Our daily lives have changed a great deal over the years. Family picnics and drives have given way to more air-conditioned and high tech activities. Computers, television, cell phones, Ipods and blackberries compete for our leisure time. Yet, cell phones and the occasional Kindle are about the only modern-day intrusions that have made it to the beach.

Other than that, it’s exactly the way we all remember it. And how many other things can you say that about?

The photo shows my granddaughter, Maxie Mandel, at about two years old, playing with my 35-year-old bucket.

Sherry Wolkoff, in her own words, blogs to add her perspective as a “somewhat curmudgeonly and occasionally cantankerous observer of the wrongs she thinks need to be righted in this world.” She is the Director of Communications for Samost Jewish Family and Children’s Service, a Federation agency; and has written for many local publications, including the Philadelphia Inquirer, the Courier Post, Attitudes Magazine, Inside Magazine, The Jewish Voice, and The Jewish Exponent. \

Tuesday, July 6, 2010

GREEN ACRES: The Gift of Mishael Adar Binyamin

By Haviva Ner David

KIBBUTZ HANNATON, GALILEE—Mishael Adar Binyamin, our youngest son, had been living with us for two years when we were called to court to finalize his adoption, which is why, the night before our court date, my eleven-year-old daughter posted to her friends on Facebook in Hebrew: “Tomorrow we are going to Jerusalem to finish adopting my youngest brother, who has been living with our family since he was half a year old. And the funny thing is, I forgot he was adopted!”

I know all of us in the family feel the same way. When we applied to adopt a child through the Israeli Office of Child Welfare, we did not know this would be the case. It was an act of faith. Our first five children are our biological children. We have friends and family (gay and straight) with adopted children, but almost all of them adopted because they couldn't have biological children and had a long wait before being offered a child. We did not want to take a child away from a couple who could not conceive. So the thought never occurred to us to adopt. Until we were having trouble bringing a sixth child into the world. It seems my body was telling me it had had enough. But the desire was still there.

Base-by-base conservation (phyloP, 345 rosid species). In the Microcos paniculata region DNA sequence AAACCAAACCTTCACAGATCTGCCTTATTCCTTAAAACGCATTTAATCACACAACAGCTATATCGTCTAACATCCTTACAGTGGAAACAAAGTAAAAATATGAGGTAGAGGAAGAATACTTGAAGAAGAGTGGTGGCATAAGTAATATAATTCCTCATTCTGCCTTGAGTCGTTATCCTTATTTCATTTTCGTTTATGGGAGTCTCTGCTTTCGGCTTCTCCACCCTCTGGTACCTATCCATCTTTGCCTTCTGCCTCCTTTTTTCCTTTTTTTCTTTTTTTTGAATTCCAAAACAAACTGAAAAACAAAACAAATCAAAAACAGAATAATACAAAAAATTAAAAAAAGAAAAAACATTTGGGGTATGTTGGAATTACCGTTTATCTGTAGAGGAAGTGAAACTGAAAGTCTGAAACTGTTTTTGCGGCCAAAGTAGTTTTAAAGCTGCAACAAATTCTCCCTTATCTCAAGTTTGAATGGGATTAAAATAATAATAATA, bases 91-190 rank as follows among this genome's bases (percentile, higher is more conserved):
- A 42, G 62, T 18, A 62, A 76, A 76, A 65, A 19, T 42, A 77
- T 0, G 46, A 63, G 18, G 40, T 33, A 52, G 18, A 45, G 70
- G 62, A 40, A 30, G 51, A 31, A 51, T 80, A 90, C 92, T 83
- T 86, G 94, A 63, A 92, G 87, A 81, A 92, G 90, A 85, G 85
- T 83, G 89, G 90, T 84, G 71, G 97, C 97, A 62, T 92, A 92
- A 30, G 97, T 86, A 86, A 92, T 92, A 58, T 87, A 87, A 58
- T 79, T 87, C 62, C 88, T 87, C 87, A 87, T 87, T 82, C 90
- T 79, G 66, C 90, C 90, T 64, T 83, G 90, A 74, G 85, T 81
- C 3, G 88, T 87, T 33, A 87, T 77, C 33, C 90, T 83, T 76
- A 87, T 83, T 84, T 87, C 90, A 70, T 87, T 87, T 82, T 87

And then our very good friends from Massachusetts moved to Israel. They had adopted two boys from Ethiopia, where there are many orphans in need of a loving family. We spent Sukkoth with these friends, and I watched with interest how these boys were integrated into the family. I considered adoption for the first time. On the drive home I asked Jacob what he thought, and we agreed that the idea of adopting a child who needs a home was appealing. But we felt it made sense first to make sure there are no such children in Israel before looking in a foreign country.

The next day, I called the Child Welfare Office and discovered that indeed there are. These are called “Special Needs Children,” (and there are plenty of them although they would not give us a number), and are defined as any child in the system above the age of two or who has medical and/or emotional issues. When I heard this, I understood that the feeling that I was meant to have another child was not wrong; it was just the manner in which this was going to happen that I had been wrong about. So we applied and were contacted a few months later. This was followed by a series of meetings with our social worker and a required adoption course.

A few months later, about 1.5 years after we applied, we were offered Mishael Adar (although his name then was Binyamin, which we kept as his third name). They showed us his file (no pictures allowed until after we agreed). He had a medical disorder which manifested itself twice before, both times when his perspective adoptive parents came to pick him up from the institution where he spent his first six months of life. The couple decided they were no longer interested. So our social worker called us.